Monsanto's Giant Leap Into the Future Has Nothing to do With GMOs
Chances are you have already heard about Monsanto's latest quest with big data. That isn't the name of the next controversial seed that Monsanto wants to plant in farms. Big data is exactly what the name suggests -- huge amounts of information that go into the making of what's known as data science.
Having finalized its deal to acquire The Climate Corporation, Monsanto is set to rock the world of data science, the field where valuable agricultural data can be transformed into applications or systems that enable farmers to make informed decisions about crop and farm management, and improve yields.
That may have confused you, as it did when I first read about the matter. What kind of data am I talking about here, and how can data ever boost yields? More importantly, what exactly does Climate Corp do, and what can Monsanto investors get out of the deal? Here are the answers, sans jargon.
What is Monsanto really getting into?
Monsanto will buy Climate Corp in an all-cash deal worth $930 million within the next few months. Climate Corp's forte lies in its web and mobile service, climate.com. Through the application, farmers can access data that encompasses almost everything important to their work -- field-specific soil conditions and yield forecasts, crop growth projections, acreage and production reports, and even hourly reports on individual field conditions.
Best of all, farmers can get real-time weather monitoring and updates. With unpredictable weather disruptions emerging as the biggest risk in agriculture in recent times, one can imagine how useful such information can be for farmers. What's more, Climate Corp also provides U.S. federal crop insurance policies and sells weather insurance that covers the profits farmers may lose out on because of weather-affected low yields.
Sounds darn good! And all this will soon belong to Monsanto.
Others in the race, but with limits
Although not the first to incorporate technology into agriculture, Monsanto's deal to acquire Climate Corp is among the biggest in the upcoming field of precision agriculture. Farm-equipment makers like Deere and AGCO; and Monsanto's closest competitor, DuPont , have pumped in good amounts of money in agricultural technologies in recent years, but in small doses.
For instance, DuPont's recently launched Pioneer Field360 services, rendered through its sales professionals, guide farmers with seed selection, and support water, fertility, and overall crop management. DuPont also launched a field-level weather service last year.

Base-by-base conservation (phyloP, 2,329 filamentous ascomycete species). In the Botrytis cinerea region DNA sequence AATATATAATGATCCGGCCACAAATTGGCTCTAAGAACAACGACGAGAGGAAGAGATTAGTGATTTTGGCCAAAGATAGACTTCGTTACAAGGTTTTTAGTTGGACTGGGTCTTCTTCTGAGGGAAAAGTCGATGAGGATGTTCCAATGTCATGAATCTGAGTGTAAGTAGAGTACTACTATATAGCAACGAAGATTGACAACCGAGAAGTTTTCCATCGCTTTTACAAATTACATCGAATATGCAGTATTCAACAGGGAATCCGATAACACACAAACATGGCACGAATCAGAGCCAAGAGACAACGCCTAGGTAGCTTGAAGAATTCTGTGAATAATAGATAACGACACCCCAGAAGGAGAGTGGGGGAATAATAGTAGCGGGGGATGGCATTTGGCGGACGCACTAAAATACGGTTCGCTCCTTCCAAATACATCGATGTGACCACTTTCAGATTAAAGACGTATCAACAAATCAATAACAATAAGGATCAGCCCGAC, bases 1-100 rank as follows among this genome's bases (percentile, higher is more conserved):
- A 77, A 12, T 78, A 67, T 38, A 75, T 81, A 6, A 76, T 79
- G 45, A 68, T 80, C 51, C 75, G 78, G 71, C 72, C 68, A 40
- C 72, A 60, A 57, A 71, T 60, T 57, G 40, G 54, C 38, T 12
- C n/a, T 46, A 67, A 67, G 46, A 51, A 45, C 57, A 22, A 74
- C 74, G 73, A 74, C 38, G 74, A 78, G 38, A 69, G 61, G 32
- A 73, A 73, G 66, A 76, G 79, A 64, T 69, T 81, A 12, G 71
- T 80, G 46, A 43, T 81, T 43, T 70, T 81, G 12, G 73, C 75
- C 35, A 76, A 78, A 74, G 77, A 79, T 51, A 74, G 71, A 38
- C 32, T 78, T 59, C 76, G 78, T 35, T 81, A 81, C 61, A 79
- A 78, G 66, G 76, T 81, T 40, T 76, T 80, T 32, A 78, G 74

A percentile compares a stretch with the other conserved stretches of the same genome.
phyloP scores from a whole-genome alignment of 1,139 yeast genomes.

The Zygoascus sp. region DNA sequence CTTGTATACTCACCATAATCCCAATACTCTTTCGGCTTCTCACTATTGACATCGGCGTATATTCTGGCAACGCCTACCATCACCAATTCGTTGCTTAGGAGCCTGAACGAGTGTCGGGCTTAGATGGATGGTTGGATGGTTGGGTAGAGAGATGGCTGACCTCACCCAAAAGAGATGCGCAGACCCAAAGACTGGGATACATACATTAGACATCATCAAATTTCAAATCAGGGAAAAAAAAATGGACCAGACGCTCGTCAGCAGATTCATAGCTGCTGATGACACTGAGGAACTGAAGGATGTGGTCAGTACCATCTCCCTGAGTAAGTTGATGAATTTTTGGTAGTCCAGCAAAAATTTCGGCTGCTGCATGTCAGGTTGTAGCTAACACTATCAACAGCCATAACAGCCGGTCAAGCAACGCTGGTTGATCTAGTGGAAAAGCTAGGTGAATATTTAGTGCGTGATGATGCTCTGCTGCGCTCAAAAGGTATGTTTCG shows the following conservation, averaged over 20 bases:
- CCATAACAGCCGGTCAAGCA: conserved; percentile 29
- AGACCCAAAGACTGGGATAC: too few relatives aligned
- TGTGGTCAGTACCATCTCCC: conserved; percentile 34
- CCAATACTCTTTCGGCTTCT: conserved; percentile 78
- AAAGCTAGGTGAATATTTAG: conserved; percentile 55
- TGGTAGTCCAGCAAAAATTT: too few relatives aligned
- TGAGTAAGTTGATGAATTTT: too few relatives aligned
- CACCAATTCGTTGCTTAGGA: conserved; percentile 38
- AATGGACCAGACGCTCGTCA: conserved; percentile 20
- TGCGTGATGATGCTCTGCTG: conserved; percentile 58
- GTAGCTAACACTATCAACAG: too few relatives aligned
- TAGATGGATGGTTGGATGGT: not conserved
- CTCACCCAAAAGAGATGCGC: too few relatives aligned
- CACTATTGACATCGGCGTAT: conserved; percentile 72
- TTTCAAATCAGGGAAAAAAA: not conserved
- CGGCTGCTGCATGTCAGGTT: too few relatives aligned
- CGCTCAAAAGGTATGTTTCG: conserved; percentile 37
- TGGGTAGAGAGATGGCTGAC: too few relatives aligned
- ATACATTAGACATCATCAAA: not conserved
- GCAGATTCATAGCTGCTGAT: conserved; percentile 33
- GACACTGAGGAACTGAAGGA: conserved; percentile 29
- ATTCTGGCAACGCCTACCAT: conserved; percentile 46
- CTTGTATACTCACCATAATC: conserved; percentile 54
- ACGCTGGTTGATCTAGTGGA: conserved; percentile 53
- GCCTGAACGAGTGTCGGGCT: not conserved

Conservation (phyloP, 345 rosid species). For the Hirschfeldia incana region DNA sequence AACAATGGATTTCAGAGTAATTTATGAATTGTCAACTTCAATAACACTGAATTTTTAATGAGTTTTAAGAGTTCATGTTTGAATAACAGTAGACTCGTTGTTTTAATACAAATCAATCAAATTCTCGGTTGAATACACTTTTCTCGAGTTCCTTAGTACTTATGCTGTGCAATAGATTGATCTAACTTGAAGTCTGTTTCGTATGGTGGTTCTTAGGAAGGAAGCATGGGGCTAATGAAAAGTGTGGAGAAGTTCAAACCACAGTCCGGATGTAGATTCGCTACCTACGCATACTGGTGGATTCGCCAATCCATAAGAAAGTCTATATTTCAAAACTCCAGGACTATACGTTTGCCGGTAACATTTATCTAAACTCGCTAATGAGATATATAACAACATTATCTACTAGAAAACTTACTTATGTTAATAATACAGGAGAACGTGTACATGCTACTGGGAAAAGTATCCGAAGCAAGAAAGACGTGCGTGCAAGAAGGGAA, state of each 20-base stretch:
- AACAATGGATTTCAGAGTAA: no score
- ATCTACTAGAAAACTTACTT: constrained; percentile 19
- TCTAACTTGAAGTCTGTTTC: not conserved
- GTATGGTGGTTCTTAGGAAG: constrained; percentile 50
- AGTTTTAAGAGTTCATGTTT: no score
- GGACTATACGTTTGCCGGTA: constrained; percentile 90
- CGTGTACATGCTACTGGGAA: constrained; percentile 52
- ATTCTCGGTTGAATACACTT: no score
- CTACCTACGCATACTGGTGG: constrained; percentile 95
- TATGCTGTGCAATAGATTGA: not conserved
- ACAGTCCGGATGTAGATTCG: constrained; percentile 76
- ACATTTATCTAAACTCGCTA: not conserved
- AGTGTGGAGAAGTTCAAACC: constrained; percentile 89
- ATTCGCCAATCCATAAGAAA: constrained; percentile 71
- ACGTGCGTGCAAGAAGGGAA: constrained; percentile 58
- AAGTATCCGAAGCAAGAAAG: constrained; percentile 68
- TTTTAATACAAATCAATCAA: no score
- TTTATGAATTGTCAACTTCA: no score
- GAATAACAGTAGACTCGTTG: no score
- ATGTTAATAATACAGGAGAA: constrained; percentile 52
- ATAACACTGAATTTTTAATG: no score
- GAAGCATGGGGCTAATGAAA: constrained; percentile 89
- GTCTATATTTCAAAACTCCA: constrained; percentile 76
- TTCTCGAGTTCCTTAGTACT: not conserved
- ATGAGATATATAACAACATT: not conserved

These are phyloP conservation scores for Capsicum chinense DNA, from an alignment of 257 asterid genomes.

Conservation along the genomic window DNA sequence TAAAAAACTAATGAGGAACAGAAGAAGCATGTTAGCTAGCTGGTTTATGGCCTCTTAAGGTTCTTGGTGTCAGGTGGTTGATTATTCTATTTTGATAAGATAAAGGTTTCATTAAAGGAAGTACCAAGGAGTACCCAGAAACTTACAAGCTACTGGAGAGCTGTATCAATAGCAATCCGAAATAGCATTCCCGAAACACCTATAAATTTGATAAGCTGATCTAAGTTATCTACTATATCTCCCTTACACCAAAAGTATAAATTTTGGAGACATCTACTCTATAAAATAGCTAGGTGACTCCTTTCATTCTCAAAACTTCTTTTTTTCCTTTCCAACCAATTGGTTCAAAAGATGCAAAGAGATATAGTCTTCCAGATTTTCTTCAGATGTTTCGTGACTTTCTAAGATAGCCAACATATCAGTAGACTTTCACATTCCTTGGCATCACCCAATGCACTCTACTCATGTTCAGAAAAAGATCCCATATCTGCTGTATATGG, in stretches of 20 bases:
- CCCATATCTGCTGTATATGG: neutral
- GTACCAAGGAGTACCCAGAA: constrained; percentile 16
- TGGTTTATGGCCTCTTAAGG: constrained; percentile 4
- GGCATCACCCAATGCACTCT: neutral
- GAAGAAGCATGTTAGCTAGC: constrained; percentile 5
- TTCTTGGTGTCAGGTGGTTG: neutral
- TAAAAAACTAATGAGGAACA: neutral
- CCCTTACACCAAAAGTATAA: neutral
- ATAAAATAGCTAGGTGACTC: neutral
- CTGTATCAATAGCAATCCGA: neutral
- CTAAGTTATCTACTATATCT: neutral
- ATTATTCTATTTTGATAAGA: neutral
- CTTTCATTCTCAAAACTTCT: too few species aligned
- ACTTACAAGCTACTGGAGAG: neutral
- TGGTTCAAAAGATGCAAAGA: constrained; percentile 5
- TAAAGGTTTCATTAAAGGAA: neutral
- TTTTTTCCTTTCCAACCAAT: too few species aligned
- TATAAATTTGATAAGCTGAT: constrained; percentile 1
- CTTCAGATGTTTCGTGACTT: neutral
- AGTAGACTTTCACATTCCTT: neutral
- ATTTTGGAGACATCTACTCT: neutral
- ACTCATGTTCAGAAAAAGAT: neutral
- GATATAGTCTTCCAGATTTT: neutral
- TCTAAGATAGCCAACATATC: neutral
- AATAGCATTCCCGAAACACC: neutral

Comparatively, Deere is among the front-runners in bringing technology to farms. From self-propelled sprayers to GPS-based automated steering systems, from mobile weather applications to the newly launched wireless data transfer that can send data wirelessly from farmers' machines to their personal logins on the Deere portal, the tractor leader has revolutionized a farmer's life.
The real proof
Probably the best evidence of how agricultural technology has caught the market's eye is Trimble Navigation's amazing growth in recent years. Trimble designs advanced automated devices, including GPS and wireless applications, as well as data collectors. From just about $1.1 billion in 2009, Trimble's revenue shot up to $2 billion last year. Its operating income more than doubled during the period.
While these examples highlight the increasing popularity of using tech on farms, you may really want to know now, especially as a Monsanto investor, about the growth potential of precision farming moving forward. I think I can give you an idea of that as well.
A multibillion-dollar opportunity awaits Monsanto
Recent industry research reports predict a near boom in precision agriculture in the years to come. For instance, a September report by marketsandmarkets.com pegs the market for precision farming to grow at a nearly 13.4% clip over the next five years, hitting $3.72 billion by 2018.
The report further projects the Asia-Pacific region to lead with a compounded growth rate of 25% over the five-year period. A little more than 6% of Monsanto's revenue last year came from the region. Though not much, the fact that Monsanto is already present in the area should make it easier for the company to tap the opportunities in the future.
With the world's population projected to increase 34% by 2050, food production is required to grow a whopping 70% to feed the greater numbers of mouths. Given the limited natural resources at our disposal, increasing yields from every inch planted will be the only way out. While increased use of hybrid seeds, crop protection, and fertilizers should help tremendously, technology will play an equally important role in helping farmers get the best out of their fields.
Having already cornered the seed market, getting a deeper foothold in precision farming is thus a very logical step for Monsanto, especially since the company already has a solid customer base across the globe. With the Climate Corp deal, Monsanto is taking a big leap into the future, and investors should be happy with that.
Like Monsanto, this company also has its leg into the future
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The article Monsanto's Giant Leap Into the Future Has Nothing to do With GMOs originally appeared on Fool.com.Fool contributor Neha Chamaria has no position in any stocks mentioned. The Motley Fool has no position in any of the stocks mentioned. Try any of our Foolish newsletter services free for 30 days. We Fools may not all hold the same opinions, but we all believe that considering a diverse range of insights makes us better investors. The Motley Fool has a disclosure policy.
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